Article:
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Want to Avoid Being a Bad Boss? Here Are 5 Ways to Take Your Leadership from Good to Great

30 Jan 2020

By Peter Economy

Research shows that 90 percent of people lack natural leadership skills, and 60 percent of employees planning to leave their company because of a bad boss.

No one wants to be a bad boss. Unfortunately, there appear to be more bad bosses out there than good ones. Research shows that 90 percent of people lack natural leadership skills, and 60 percent of employees plan to leave their company because of a bad boss.

This does not have to be the case at all.

Shane Metcalf is chief culture officer and co-founder of HR tech company 15Five. 15Five recently launched Best Self Academy, a free online education platform that provides managers with the tools and training to unlock the potential of each and every employee, effectively increasing employee retention, productivity, and their overall contribution to the company.

Here are 5 ways Shane Metcalf suggests that you can take your leadership from good to great:

1. It all begins with self-reflection and healing.

We all believe we have a personal life that is separate from our professional life. In reality, we are influenced and motivated by things from our personal experience that are invisible to us. Take time to self-reflect and meditate to connect with yourself and become more centered. For more serious issues, therapy may be required to resolve past experiences and allow you to show up for your employees with more positivity and care.

2. Create psychological safety.

Amy Edmondson defined psychological safety as, “a shared belief that the team is safe for interpersonal risk-taking.” Much of this has to do with how managers react to employee mistakes. A healthy approach that builds safety is asking, “What did you learn? How can you improve next time?” as opposed to threatening remarks. Trying new things offers a competitive advantage in today’s fast-paced businesses, so people need to feel safe to experiment.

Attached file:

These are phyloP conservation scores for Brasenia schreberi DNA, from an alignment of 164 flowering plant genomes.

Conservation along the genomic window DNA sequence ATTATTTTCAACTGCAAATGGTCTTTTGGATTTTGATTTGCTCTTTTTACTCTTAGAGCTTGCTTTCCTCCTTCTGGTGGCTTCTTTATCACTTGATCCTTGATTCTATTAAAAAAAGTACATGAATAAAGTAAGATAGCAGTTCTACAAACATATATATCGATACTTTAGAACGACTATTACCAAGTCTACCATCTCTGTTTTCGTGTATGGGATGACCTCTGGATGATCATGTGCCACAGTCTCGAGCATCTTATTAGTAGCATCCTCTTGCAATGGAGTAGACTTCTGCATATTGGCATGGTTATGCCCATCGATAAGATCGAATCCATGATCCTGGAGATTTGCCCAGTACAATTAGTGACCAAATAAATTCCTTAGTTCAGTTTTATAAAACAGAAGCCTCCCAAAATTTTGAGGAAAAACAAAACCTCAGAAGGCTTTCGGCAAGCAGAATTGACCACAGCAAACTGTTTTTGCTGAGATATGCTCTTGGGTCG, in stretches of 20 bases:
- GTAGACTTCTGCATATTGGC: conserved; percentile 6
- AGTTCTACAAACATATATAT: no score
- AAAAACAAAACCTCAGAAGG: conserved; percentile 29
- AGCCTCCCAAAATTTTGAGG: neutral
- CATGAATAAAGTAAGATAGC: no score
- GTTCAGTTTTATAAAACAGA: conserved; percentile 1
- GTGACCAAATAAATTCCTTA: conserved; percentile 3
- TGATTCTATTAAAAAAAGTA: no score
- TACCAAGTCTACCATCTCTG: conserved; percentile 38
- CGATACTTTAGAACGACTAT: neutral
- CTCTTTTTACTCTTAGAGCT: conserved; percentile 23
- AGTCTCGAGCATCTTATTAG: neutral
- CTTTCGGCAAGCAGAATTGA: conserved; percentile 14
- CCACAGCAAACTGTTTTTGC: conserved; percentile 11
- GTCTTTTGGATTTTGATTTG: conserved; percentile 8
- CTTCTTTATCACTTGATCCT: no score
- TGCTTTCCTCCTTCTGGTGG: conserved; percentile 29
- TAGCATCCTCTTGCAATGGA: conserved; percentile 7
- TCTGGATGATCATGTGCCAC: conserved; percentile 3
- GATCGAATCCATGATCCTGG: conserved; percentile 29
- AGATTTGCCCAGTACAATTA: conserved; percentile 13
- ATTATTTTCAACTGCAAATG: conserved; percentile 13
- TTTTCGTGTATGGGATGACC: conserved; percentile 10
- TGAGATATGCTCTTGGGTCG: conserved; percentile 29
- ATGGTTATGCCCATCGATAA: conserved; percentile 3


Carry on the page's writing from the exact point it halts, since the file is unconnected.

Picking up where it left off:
3. Solicit feedback and actively listen to employees.

This means being fully present, and not thinking about how you’re going to respond while your employee is speaking. When people feel heard and validated–and when their manager takes action on what’s shared–that then builds trust and loyalty.

4. Focus on strengths.

Shane and his organization rely on Gallup StrengthsFinder and other assessments for people to learn and understand their top-five natural talents. Managers can coach people to develop these attributes on the individual level, and as teams, to improve performance and a sense of fulfillment.

5. Cultivate a growth mindset.

A growth mindset is the belief that you are a work in progress. With enough focus and attention, you can control things like I.Q., competence, and so on–for you and your team. And in doing so, you will take your leadership from good to great.


Read the full article here.
This content was originally published by Inc Magazine. Original publishers retain all rights. It appears here for a limited time before automated archiving. By Inc Magazine

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